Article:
Interpretations

Answering questions that may arise related to the meaning of portions of an IEEE standard concerning specific applications.

IEEE Standards Interpretations for IEEE Std 1003.1c™-1995 IEEE Standard for Information Technology--Portable Operating System Interface (POSIX(R)) - System Application Program Interface (API) Amendment 2: Threads Extension (C Language)

Copyright © 1996 by the Institute of Electrical and Electronics Engineers, Inc. 345 East 47th Street New York, New York 10017 USA All Rights Reserved.

These are interpretations of IEEE Std 1003.1c-1995.

Interpretations are issued to explain and clarify the intent of a standard and do not constitute an alteration to the original standard. In addition, interpretations are not intended to supply consulting information. Permission is hereby granted to download and print one copy of this document. Individuals seeking permission to reproduce and/or distribute this document in its entirety or portions of this document must contact the IEEE Standards Department for the appropriate license. Use of the information contained in this document is at your own risk.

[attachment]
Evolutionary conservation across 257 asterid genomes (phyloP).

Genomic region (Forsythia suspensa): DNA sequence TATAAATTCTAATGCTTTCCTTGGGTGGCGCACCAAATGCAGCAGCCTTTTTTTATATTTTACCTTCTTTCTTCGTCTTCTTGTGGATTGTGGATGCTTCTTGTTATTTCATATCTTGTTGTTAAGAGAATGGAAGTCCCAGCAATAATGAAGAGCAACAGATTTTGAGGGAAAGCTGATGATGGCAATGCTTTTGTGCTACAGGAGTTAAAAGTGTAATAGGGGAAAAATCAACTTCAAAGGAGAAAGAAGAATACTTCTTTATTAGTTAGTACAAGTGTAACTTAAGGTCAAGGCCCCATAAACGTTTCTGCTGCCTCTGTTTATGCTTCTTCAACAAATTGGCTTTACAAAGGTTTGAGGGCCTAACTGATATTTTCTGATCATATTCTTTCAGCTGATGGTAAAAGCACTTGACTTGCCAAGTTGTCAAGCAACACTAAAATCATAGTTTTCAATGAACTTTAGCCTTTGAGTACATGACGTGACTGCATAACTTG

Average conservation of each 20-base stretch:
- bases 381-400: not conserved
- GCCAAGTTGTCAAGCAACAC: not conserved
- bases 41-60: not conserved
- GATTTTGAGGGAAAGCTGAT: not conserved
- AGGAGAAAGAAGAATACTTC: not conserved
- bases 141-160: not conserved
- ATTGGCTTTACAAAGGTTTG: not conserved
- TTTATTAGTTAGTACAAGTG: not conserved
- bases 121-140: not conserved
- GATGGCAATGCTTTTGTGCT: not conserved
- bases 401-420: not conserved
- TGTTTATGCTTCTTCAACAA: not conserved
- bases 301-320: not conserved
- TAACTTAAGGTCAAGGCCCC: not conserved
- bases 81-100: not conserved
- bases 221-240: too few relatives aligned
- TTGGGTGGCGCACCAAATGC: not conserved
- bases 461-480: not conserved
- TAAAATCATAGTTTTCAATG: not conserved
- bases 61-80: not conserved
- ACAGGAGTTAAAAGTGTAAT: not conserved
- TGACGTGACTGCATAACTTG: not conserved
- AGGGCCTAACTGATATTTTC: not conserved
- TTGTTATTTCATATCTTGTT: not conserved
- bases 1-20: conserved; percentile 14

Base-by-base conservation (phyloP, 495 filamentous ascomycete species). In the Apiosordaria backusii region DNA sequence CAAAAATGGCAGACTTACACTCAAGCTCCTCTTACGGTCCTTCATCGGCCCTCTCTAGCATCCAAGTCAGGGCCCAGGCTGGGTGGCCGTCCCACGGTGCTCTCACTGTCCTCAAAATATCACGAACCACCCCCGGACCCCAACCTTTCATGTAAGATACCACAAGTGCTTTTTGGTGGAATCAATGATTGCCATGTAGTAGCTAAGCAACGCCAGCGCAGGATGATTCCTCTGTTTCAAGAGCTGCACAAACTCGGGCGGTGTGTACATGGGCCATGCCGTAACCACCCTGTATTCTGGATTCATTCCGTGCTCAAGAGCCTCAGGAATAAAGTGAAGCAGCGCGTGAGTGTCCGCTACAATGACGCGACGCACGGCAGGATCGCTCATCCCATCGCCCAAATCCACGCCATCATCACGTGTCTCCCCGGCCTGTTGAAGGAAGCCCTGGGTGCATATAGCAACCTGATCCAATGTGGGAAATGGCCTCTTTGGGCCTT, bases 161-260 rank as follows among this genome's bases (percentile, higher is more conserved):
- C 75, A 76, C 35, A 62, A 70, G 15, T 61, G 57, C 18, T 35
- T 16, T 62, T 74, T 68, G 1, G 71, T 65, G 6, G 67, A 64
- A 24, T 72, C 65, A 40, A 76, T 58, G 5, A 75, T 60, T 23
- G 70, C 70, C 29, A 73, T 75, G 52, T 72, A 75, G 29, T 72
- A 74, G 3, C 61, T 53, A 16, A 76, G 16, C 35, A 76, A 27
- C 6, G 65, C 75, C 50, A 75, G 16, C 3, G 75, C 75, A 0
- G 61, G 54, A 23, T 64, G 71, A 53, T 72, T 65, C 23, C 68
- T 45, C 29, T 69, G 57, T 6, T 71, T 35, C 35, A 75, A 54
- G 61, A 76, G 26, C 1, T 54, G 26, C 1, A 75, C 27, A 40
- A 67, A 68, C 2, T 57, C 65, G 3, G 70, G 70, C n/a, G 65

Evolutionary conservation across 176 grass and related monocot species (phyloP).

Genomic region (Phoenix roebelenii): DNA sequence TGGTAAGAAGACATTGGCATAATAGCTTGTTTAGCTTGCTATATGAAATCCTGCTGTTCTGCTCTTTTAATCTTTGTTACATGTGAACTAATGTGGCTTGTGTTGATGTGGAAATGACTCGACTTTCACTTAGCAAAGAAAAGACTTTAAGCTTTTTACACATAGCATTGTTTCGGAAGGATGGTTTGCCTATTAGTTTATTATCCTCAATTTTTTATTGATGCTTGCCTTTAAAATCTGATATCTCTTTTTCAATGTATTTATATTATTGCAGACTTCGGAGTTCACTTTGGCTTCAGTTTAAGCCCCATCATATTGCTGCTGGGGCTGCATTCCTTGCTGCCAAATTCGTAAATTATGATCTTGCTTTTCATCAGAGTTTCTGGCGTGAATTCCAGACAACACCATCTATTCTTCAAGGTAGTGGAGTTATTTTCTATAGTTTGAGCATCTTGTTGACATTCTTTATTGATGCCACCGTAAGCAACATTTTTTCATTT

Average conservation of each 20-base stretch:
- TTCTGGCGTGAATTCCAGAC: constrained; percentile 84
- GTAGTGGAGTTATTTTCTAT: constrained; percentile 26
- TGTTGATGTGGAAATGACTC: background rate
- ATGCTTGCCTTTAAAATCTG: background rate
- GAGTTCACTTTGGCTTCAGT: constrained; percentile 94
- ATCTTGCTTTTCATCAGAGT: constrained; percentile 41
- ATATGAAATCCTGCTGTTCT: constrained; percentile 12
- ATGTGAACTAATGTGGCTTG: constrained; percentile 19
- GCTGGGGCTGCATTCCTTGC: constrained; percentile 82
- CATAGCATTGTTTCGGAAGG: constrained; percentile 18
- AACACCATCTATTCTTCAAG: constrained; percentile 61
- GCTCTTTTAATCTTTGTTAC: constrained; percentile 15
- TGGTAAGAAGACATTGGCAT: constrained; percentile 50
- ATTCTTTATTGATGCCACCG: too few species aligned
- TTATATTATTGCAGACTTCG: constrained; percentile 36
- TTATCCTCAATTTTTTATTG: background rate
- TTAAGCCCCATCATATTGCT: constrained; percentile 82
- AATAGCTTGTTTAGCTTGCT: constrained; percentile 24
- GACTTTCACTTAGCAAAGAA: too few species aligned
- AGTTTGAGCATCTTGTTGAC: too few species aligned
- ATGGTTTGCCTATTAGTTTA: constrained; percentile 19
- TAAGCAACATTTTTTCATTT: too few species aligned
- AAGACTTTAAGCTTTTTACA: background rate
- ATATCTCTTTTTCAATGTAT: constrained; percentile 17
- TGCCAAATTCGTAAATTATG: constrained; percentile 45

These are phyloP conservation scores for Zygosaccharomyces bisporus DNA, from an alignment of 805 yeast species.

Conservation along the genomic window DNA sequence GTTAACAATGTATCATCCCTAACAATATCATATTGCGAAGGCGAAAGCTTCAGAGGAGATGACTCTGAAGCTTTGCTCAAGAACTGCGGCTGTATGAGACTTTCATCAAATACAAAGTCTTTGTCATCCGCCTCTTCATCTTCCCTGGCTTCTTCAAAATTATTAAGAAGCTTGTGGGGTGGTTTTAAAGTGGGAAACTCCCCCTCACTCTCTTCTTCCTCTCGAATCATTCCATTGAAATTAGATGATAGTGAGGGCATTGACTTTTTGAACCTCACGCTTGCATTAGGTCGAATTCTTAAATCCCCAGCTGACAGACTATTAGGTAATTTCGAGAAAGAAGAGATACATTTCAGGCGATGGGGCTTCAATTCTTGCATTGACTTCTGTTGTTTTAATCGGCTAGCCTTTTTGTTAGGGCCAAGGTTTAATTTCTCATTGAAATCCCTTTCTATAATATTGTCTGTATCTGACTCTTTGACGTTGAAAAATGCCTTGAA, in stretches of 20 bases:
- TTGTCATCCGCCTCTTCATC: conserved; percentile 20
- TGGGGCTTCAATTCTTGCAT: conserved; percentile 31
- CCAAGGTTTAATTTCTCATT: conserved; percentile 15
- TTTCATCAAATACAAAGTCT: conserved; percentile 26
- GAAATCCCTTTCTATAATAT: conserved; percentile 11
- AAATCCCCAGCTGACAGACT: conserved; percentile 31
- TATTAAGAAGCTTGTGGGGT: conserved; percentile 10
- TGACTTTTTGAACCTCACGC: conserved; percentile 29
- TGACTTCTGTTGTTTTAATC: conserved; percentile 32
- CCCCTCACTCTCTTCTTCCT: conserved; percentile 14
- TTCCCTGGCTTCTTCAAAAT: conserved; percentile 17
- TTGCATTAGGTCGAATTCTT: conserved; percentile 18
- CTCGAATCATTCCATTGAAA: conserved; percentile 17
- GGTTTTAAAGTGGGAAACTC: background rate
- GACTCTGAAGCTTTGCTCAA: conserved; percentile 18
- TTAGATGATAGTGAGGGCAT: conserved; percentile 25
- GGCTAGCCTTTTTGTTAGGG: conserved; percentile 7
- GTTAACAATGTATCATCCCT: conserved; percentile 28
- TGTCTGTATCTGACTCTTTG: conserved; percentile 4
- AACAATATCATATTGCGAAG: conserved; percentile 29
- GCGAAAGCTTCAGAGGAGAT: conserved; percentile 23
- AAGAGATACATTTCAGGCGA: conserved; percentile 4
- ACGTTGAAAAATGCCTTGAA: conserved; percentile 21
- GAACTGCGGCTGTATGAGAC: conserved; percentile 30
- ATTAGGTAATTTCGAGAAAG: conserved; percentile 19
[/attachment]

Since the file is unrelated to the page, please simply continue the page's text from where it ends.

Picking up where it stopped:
IEEE Standards Department, Copyrights and Permissions, 445 Hoes Lane, Piscataway, New Jersey 08855-1331, USA

Interpretation Request #12
Topic: thread-specific data Relevant Clauses: 3.1.3.2, page 27 D10, lines 84-94

This function allows an application to essentially install cancellation type handlers to guarantee that the proper state is maintained in the child process after a fork. What is supposed to happen with allocated thread-specific data in the child process? These functions are, in effect, executed by the thread calling fork. If the other threads have allocated a lot of thread-specific data, there is no way for the process to release that memory. The child has immediately inherited a memory leak when using TSD. Is this intended? There is no way of using pthread_atfork() to release other threads' thread-specific data.

Interpretation Response
This is a duplicate. See Interpretation #3, part 11.

Rationale for Interpretation
None.